Table of Contents
What is an ETF?
Active vs. Passive ETFs
5 types of ETFs
ETFs, mutual funds, and stocks
Advantages and disadvantages of ETFs
The bottom line
What Are ETFs and How Do They Work?
Feb 10, 2022
8 min read
An exchange-traded fund (ETF) is a pooled form of investment that is designed to track an index, sector, or commodity, such as oil or gold.
An ETF is a form of passive investment that combines the qualities of a mutual fund and a stock. Investing in an ETF gives you exposure to a range of bonds or stocks by purchasing a single security, which is why scholars call them one of the most important financial innovations in recent decades.
An exchange-traded fund (ETF) is a pooled form of investment that is designed to track an index, sector, or commodity. An ETF trades like a stock: investors buy a share of an ETF, and that money is invested to follow a certain objective. The SPDR Gold Shares, for example, is a popular ETF you can buy that tracks gold.
ETFs can be structured to track almost anything, from a commodity, such as oil or gold, to a collection of securities, allowing you to invest broadly with many objectives.
There are active and passive ETFs:
match the performance of the stock index they track. The SPDR, for instance, was the first U.S.-listed ETF. Introduced by State Street in 1993, it tracks the S&P 500 index and remains one of the largest and most recognizable ETFs in the world.
, on the other hand, hire portfolio managers to try for better performance using analysis and research to hone in on the ideal exposure to certain stocks or sectors. Active ETFs are becoming increasingly popular.
Most forms of ETFs in the states are required to register with the U.S. Security and Exchange Commission (SEC) under the 1940 Act as investment companies, with the shares they sell regulated under the 1933 Securities Act.
ETFs track a lot of potential investment groupings, including ones focused on foreign securities and fixed-income instruments, as well as actively-managed ETFs. Each type carries its own risks and attributes.
An industry sector ETF will give you exposure to stocks and securities in specific sectors. Vanguard’s Communication Services ETF, for instance, attempts to track the U.S. communications sector.
Bond ETFs track bonds. An example of a bond ETF is Direxion (TMF), which gives investors exposure to ICE U.S. Treasury 20+ Year Bond Index.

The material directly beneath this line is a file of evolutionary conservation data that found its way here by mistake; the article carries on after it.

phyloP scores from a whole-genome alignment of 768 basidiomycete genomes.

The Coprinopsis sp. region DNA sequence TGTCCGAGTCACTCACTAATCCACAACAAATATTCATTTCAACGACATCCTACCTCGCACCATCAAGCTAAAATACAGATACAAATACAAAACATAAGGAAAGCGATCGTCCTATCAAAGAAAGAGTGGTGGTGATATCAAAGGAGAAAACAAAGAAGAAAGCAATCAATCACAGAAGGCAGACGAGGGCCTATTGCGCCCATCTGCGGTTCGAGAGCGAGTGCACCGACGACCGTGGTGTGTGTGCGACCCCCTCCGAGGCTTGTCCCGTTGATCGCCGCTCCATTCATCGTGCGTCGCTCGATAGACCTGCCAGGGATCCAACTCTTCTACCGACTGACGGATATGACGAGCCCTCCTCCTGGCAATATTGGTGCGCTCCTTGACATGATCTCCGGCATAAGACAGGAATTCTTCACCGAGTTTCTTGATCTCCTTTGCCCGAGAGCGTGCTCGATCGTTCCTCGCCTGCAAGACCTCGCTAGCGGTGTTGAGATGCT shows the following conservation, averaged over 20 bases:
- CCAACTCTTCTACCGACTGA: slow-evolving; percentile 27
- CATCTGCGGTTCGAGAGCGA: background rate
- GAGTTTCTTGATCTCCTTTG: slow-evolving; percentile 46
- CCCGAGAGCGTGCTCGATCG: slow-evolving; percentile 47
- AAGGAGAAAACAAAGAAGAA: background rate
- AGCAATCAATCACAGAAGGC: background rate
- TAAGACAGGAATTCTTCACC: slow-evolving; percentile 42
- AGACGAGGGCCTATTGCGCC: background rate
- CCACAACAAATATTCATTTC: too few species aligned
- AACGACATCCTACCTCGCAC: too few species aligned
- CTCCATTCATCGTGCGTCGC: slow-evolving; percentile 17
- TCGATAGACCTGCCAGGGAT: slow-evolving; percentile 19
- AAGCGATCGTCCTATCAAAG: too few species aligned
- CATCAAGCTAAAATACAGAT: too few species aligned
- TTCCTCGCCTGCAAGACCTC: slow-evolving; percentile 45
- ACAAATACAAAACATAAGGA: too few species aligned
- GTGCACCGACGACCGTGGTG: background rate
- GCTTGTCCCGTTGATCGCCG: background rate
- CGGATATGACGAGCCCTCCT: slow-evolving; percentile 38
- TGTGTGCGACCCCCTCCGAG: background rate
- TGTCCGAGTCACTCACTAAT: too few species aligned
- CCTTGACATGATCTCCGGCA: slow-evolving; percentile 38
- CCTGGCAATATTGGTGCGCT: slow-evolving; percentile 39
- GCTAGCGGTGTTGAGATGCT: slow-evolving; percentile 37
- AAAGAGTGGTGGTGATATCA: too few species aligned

ETFs of this type track individual or baskets of commodities. They cover a broad array of commodities, including precious metals, oil, livestock, and just about any other physical commodity you can think of.
There are four common types of commodity ETFs:
invest in stocks of companies connected to commodities.
are bank-issued debt instruments.
contain physical commodities, such as oil, gold, or silver.
invest in future portfolios. Futures don’t incur the costs typical of holding and storing the underlying commodity.
These ETFs track the relative value of foreign exchange (forex) or currencies. Two examples of currency ETFs traded in the U.S. are Invesco DB US Dollar Index Bullish Fund (UUP) and the Invesco CurrencyShares Swiss Franc Trust (FXF).
Also known as a “Short ETF” or a “Bear ETF,” inverse ETFs are meant to perform inversely to the index they track. The ProShares Short S&P 500 (NYSEMKT: SH), for example, tracks the S&P 500 index with opposite returns. So when the S&P 500 falls by 4%, that ETF would be expected to rise about that percentage.
ETFs are hybrid investment products. But while ETFs combine aspects of mutual funds and stocks, they have some notable differences.
Stocks and ETFs trade on an exchange. The high frequency of trading makes it easy to buy or sell these products. Both also allow you to invest in several indexes, and may pay dividends.
A key difference between ETFs and stocks is the range of securities available to an investor. With stocks, an investor is locked into a stock security, which is only one kind. While many available ETFs invest in stocks, others also invest in other securities such as bonds, currencies, commodities, and even a mix of stocks and bonds, offering greater room for diversification.